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Rodriguez v. Cho

California Court of Appeals, Second District, Eighth Division

May 7, 2015

DULCE RODRIGUEZ, Plaintiff and Respondent,
v.
NAM MIN CHO, Defendant and Appellant.

APPEAL from a judgment of the Superior Court of Los Angeles County, No. BC465804 Mark Bornstein, Judge.

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[Copyrighted Material Omitted]

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[Copyrighted Material Omitted]

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COUNSEL

Law Office of Chad Biggins and Chad Biggins for Defendant and Appellant.

Brown & Lipinsky, Daren H. Lipinsky, Aaron Ray Boyd and Bryan L. McNally for Plaintiff and Respondent.

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OPINION

FLIER, J.

Nam Min Cho appeals from an order denying his motion to set aside the default judgment in this action. Cho raises two main contentions, one relating to purportedly improper or fraudulent service of the summons and complaint, and the second relating to the amount of damages awarded in the default judgment. We find the first contention lacks merit but the second does not. We hold the default judgment is void because it exceeded the amount of damages stated in the complaint. Accordingly, we reverse and remand with directions.

FACTS AND PROCEDURE

1. Allegations of Complaint

Dulce Rodriguez filed a complaint on July 11, 2011, against defendants Cho and Reliable Building Maintenance (Reliable), alleging Cho did business as Reliable. The complaint alleged defendants employed Rodriguez as a “housekeeper” at the Los Angeles County courthouse in Pomona from September 2005 to November 2010. Rodriguez’s husband also worked for defendants at the same location. When she finished her shift, she would stay and assist her husband with his cleaning. Defendants knew of her overtime work and did not object, and they did not pay her overtime.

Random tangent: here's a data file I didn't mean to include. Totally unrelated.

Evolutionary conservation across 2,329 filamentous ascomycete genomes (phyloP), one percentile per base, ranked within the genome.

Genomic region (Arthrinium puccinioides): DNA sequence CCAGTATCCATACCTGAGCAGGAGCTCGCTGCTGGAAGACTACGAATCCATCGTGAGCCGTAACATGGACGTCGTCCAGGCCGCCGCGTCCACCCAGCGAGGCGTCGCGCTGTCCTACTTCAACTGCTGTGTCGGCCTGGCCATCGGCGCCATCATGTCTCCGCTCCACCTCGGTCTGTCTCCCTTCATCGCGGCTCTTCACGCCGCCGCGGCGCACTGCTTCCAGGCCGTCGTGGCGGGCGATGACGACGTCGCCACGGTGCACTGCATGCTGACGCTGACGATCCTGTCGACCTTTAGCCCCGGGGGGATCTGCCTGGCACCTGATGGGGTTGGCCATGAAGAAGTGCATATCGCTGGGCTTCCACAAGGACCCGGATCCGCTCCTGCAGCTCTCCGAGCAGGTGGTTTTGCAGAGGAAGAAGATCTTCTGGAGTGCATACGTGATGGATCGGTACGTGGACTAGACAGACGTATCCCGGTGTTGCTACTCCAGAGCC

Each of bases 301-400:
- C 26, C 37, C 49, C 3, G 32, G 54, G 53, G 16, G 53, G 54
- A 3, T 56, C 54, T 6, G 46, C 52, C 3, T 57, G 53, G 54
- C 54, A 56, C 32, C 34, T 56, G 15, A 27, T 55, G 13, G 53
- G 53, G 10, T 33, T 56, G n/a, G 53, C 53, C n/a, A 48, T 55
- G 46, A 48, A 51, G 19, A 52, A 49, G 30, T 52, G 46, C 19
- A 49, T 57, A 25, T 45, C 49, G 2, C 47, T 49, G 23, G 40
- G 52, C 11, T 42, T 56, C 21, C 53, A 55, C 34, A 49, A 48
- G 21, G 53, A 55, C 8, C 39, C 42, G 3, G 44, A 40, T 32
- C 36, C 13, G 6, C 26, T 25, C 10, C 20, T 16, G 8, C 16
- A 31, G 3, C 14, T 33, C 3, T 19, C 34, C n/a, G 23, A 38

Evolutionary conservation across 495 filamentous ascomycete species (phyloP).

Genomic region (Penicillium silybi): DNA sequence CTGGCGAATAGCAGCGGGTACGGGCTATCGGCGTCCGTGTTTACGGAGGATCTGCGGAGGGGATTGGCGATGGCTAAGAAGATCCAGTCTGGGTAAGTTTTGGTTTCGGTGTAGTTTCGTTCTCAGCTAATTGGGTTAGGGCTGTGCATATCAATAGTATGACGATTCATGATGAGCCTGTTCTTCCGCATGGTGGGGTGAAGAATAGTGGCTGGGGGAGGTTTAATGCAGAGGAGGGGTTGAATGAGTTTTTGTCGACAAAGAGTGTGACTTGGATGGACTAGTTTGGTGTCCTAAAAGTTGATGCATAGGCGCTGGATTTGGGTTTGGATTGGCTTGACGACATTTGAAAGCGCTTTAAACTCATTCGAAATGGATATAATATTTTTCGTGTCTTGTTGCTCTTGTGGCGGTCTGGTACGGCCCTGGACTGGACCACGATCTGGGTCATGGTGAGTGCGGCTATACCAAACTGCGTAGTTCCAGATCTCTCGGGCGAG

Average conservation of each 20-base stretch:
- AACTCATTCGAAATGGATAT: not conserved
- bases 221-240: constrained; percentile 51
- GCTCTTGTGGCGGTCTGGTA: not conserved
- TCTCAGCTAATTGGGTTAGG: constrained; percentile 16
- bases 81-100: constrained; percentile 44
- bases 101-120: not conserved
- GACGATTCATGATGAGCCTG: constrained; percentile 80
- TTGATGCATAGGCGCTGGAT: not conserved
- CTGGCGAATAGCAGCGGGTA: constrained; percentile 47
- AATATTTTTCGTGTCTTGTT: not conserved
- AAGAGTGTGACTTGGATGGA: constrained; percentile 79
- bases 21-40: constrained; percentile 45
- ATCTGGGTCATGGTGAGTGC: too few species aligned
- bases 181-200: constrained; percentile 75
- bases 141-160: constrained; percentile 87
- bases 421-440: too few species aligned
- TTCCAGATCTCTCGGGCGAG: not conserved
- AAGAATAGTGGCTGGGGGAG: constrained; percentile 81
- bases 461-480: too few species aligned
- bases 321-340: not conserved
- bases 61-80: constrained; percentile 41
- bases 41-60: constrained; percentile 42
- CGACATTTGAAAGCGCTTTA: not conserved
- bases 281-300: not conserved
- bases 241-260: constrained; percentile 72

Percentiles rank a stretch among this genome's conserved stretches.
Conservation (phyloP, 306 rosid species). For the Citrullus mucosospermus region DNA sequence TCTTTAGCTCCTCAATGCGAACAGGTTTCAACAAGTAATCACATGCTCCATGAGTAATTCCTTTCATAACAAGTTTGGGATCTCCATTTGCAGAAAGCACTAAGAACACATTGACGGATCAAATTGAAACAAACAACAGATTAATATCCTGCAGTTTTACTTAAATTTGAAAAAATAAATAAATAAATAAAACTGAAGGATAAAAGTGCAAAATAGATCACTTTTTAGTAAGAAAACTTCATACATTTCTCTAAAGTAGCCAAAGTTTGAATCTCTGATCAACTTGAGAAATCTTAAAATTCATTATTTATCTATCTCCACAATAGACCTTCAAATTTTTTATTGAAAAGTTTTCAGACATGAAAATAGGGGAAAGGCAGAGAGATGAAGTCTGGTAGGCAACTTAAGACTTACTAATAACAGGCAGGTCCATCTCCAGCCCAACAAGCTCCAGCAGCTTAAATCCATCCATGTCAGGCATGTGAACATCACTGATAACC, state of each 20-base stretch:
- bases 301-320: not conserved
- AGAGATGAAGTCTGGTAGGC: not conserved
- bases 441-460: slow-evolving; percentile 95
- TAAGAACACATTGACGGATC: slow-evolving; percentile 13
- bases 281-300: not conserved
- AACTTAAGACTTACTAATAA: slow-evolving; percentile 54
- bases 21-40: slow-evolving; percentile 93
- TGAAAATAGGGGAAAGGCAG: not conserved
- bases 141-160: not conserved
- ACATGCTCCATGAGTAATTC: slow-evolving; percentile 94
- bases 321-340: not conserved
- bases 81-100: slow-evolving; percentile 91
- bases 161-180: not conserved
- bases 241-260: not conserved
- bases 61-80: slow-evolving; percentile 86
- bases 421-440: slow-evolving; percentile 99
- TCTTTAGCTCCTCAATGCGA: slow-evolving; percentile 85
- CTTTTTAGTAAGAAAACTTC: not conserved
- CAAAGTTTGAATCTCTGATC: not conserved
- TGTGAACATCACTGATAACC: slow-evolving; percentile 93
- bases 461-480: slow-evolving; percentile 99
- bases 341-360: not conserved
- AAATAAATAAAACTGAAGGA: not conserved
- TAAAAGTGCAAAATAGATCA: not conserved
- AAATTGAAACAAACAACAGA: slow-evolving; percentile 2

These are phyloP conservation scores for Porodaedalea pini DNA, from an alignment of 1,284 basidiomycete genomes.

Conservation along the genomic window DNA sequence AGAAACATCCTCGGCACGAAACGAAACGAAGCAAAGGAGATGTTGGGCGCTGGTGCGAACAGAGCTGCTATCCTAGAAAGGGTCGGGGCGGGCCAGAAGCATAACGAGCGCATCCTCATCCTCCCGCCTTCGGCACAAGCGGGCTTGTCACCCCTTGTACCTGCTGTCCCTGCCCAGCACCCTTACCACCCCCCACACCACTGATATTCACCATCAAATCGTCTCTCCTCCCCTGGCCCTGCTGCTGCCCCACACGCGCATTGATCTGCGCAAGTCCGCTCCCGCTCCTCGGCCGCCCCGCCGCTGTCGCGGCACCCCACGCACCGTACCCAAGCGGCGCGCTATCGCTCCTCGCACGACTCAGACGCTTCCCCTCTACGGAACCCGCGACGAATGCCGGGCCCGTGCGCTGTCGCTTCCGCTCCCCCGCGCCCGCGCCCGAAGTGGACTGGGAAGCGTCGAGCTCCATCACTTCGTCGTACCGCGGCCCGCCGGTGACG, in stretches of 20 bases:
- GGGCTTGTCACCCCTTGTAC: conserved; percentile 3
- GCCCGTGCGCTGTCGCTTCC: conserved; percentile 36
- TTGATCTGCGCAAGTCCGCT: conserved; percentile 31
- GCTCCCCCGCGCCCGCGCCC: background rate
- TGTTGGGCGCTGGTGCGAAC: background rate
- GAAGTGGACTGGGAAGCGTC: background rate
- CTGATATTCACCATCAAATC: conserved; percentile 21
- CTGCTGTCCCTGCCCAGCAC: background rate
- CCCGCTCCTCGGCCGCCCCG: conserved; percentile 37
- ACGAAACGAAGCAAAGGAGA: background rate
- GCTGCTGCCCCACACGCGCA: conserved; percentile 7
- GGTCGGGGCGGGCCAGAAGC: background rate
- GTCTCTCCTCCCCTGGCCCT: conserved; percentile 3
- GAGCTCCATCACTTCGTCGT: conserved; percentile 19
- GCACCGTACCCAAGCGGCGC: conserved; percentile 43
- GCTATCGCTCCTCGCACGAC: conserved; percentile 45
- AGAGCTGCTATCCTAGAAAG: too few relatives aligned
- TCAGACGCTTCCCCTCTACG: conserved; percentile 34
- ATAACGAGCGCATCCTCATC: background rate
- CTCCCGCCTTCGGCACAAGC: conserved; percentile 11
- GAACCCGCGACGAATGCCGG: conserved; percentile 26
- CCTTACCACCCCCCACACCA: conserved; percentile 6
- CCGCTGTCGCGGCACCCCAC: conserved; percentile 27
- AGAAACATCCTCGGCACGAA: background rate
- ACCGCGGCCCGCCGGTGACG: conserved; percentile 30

In 2009, Rodriguez filed a claim with the Division of Labor Standards Enforcement (DLSE) seeking unpaid overtime wages. Maintenance Cooperation Trust Fund, a statewide watchdog organization that works to abolish illegal and unfair business practices in the janitorial industry, assisted her with the DLSE claim. She presented letters from witnesses in support of her claimed overtime hours. The deputy labor commissioner assigned to her case would not accept such letters, but wanted sworn affidavits or live testimony. The DLSE dismissed her claim. In July 2009, the Maintenance Cooperation Trust Fund sent defendants a letter stating the dismissal of Rodriguez’s claim did not change the fact that her filing was a protected action under California law, and the law prohibited retaliating against her for the filing.

Rodriguez’s coworker also filed a claim against defendants for unpaid overtime with the Maintenance Cooperation Trust Fund’s assistance. In November 2010, Rodriguez’s manager informed her that because she had filed a claim with the DLSE, and because she had inspired her coworker to likewise file a claim, defendants were terminating her effective November 18, 2010. Rodriguez alleged defendants’ conduct caused her pain and suffering, extreme and severe mental anguish, and emotional distress, as well as a loss of earnings and other benefits and job opportunities.

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Rodriguez exhausted her administrative remedies by sending letters via certified mail to the Labor and Workforce Development Agency, Cho, and Reliable, alleging violations of the Labor Code by defendants. More than 33 days elapsed, and Rodriguez did not receive notice from the Labor and Workforce Development Agency that it intended to investigate her claims.

The complaint alleged causes of action for retaliation under three different Labor Code sections (Lab. Code, §§ 98.6, 232, subd. (c), 1102.5, subd. (b)), violations of the Labor Code Private Attorneys General Act of 2004 (PAGA) (Lab. Code, § 2698 et. seq.), and wrongful termination in violation of public policy.

The prayer for relief requested general, special, compensatory, and punitive damages in an amount to be proved at trial, a civil penalty in the amount of $10, 000 (Lab. Code, ยง 1102.5, subd. (f)), civil ...


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